There’s been a war on local government by the state of Ohio, as they continue to cut our local government funding. And let me be clear as to what that is. When Gov. Gilligan put in the state income tax in 1971, [state leaders] promised that a percent of it would go back to local communities to help pay for police and fire services. The theory was that, if they’re going to take money from you, they should give it back in the form of services. And so for 40 years, Democrats and Republicans honored that covenant. Unfortunately, over the last eight years, Gov. Kasich and the Republicans in Columbus broke that covenant.
It’s important to understand what I’m saying, because this gets lost in the discussion when you hear rhetoric out of Columbus saying, “Oh, cities just have their hand out.” No, no, we still pay the income tax, but we don’t get the money back. I’ve said it repeatedly that, if they would cut the income tax by the same amount they cut our funding, we could decide at a local level, by a vote of the people, whether we want to maintain the same amount of service or cut service by cutting the cops and firefighters we’ve had to cut over the last 10 years. Just give us the local choice. But no, their solution [in Columbus] was to keep the income tax but cut the money they send back to us. What does that mean? It means that special interests get money in Columbus and we get fewer cops and firefighters on the streets in Cincinnati and in local communities across the state. That’s the real choice. Essentially now local communities, in order to preserve the services they used to have, have to raise taxes—and that’s a direct result of Republican policies in Columbus. Cincinnati was able to manage by having less services, but we would do better by getting our state tax revenue back.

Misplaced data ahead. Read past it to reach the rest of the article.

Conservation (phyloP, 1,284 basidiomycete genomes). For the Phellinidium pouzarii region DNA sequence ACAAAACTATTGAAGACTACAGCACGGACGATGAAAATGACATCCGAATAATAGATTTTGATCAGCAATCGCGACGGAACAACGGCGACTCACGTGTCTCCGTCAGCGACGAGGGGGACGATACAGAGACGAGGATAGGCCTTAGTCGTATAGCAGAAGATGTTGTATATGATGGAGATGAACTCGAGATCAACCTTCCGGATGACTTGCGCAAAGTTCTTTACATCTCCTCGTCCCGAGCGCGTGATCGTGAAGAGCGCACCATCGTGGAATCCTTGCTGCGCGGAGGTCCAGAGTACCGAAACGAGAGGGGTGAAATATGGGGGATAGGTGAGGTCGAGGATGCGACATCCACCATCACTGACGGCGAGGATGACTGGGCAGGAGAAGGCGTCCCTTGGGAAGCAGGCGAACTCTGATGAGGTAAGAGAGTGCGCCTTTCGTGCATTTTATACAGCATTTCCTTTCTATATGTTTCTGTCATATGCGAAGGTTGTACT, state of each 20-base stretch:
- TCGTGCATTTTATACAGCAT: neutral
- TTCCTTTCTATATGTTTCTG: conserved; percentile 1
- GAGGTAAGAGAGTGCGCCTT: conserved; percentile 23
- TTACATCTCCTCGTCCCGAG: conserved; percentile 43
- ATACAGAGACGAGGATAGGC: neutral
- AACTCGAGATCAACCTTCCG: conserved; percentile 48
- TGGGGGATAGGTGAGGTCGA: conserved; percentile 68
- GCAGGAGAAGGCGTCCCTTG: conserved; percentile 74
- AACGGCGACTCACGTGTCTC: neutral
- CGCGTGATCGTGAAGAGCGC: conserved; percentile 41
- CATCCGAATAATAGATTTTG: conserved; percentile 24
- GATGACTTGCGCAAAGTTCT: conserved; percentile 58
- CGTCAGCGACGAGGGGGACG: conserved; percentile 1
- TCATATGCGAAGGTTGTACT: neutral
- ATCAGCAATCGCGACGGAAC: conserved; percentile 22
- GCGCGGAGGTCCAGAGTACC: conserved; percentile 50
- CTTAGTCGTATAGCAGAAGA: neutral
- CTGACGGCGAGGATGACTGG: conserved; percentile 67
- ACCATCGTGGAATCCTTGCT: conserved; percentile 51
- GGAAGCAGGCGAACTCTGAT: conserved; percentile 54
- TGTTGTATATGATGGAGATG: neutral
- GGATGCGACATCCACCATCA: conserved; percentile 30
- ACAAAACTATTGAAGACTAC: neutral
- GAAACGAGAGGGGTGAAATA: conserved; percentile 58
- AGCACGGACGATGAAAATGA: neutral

“We, like anyone else, have the right to disagree with our federal government, hopefully, so we will continue to proudly do so.”
This change in funding is completely ideological. Just like you had President Trump and his people literally say they were going to get rid of state and local deductions [in the Republicans’ tax overhaul bill] because they believed Democrats live on the east and west coasts, so governing by partisanship. I think that’s exactly what we’ve seen in Columbus. They’ve taken money from cities because they view them as Democrats in order to just give out money to areas they think are more Republican. It’s immoral and bad for the state. It’s not about a strategic use of taxes to provide services necessary to grow our economy. In fact, it hurts our economy because cities are where job growth is coming from.